The Washington Redskins: one of the oldest franchises in the NFL. Winners of three Super Bowls and the first NFL team to have its own band and fight song.
But an ongoing controversy has plagued the Hogs (as they are sometimes referred to). The name Redskins is considered to be offensive by some (despite having the name since the 1930s, not to mention the fact that most people are fine with the name).
Such controversy began in 1988 (after the Redskins won Super Bowl XXII) but soon faded away, only to resurface during the 1991 season (in which various professional and college teams, e.g. Atlanta Braves, Florida State Seminoles were also targeted). The name controversy would continue throughout the 1990s, but eventually died down (but not completely).
Now the name controversy has again resurfaced. In the past decade or so, various high schools and colleges with American Indian nicknames have either changed their names or faced some restrictions (e.g. the NCAA putting pressure on the University of Illinois on using its nickname- Fighting Illini- in 2005). Then last year, the Washington Redskins were again targeted. It began with an attempt in the U.S. House of Representatives to amend the Trademark Act of 1946 to void any trademark registrations using any names which could be offensive to American Indians. Such legislation stalled in the House, and appears to be dead. Meanwhile, the FCC was contacted in an attempt to persuade it to prohibit the use of the term “redskin” in media broadcasts, but it is unlikely that any such action will take place.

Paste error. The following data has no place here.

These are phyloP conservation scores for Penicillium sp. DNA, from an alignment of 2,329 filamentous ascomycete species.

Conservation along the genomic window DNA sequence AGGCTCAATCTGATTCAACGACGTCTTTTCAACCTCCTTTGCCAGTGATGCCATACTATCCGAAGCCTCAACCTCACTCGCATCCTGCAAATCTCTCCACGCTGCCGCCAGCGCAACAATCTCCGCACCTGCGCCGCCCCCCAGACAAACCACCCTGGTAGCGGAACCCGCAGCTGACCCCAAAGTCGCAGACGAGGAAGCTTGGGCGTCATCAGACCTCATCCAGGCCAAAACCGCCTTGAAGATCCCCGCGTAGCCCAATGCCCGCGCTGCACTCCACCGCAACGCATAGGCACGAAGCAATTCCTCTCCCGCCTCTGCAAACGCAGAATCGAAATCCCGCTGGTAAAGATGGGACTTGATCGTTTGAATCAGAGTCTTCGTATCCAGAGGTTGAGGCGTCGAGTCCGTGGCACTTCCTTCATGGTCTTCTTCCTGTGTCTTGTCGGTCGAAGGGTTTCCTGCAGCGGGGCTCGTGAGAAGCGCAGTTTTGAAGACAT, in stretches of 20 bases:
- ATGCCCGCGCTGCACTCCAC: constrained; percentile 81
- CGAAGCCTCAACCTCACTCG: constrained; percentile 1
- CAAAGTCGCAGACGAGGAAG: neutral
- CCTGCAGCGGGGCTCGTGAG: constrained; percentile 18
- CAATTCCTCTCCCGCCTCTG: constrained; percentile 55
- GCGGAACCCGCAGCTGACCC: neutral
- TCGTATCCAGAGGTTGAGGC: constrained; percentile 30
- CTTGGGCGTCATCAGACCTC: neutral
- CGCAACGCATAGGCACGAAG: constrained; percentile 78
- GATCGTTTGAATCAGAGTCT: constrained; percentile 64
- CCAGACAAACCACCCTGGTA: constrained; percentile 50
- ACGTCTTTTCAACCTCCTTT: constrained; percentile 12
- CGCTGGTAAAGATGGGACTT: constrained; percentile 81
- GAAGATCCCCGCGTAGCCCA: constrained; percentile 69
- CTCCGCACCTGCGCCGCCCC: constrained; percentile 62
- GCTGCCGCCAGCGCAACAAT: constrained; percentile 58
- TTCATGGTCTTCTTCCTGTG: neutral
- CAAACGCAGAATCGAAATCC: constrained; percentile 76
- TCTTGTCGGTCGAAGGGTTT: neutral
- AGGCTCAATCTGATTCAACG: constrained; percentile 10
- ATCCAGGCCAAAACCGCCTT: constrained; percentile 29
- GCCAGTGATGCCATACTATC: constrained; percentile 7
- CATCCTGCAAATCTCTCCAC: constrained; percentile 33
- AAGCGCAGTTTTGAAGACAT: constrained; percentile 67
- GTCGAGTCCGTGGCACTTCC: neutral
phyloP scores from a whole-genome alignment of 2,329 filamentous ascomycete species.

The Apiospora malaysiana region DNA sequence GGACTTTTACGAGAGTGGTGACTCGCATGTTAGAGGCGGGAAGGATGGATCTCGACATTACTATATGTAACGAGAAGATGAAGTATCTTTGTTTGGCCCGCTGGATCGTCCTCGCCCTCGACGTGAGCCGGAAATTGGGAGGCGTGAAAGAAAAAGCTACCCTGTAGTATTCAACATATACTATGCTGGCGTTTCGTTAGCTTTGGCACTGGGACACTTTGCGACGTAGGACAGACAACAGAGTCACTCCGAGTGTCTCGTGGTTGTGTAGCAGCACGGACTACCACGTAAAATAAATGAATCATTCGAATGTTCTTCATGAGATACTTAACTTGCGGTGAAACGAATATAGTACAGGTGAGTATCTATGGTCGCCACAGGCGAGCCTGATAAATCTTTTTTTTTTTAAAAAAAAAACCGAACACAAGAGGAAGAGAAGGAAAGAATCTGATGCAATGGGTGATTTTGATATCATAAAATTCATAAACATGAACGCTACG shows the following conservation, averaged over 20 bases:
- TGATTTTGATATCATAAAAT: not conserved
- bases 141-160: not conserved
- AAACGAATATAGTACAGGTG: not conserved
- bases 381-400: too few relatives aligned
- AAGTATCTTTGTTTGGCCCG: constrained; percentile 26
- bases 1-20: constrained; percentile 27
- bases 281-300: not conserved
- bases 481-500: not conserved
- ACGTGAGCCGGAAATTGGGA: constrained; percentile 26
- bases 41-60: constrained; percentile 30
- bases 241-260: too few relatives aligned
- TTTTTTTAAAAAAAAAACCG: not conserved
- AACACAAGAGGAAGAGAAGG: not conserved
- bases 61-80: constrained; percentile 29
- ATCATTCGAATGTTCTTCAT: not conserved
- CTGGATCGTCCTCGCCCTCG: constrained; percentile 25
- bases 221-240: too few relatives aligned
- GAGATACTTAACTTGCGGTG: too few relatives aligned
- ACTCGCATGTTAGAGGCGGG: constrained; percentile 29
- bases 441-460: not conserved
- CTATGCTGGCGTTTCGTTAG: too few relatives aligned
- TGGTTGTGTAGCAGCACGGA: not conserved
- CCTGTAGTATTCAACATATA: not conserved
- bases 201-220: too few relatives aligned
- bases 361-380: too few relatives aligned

Several state and local governments have taken a position on the matter (some support a name change, others oppose it).
Of course, the issue has gotten the attention of the White House, and (not surprisingly) Obama favors a name change. Bob Costas (the self-appointed political spokesperson for NBC Sports) also believes the Redskins should change their name.
However, in this age of increasing political correctness (which appears to be the reason why this issue just came out of the blue) a majority of Americans are opposed to name changes. But this poll hasn’t stopped the name-change advocates. In fact, now Harry Reid (along with his fellow Democrats in the Senate) is up to his usual arm-twisting tactics by sending a letter to NFL Commissioner Roger Goodell, urging him to force a name change. Reid even went so far as to compare the name change controversy to the remarks made by Los Angeles Clippers owner Donald Sterling a month ago, even though there is no comparison between the two issues.
It is unlikely Goodell will comply with Reid’s strong-arming.
And that is the point of this entire matter. Why is the government (whether it be federal, state, or local) getting involved when it comes to the names of sports teams? With all the problems our nation faces, one would presume our leaders should be more focused on them instead of what name a sports team (which is a private entity)chooses. Unfortunately, our officials have decided to get involved in the matter. Thus, it seems that whenever someone is offended by something, he or she decides to contact Obama or any of his cronies.
In this case, they have not succeeded.
Image: Courtesy of: http://www.flickr.com/photos/keithallison/3866149769/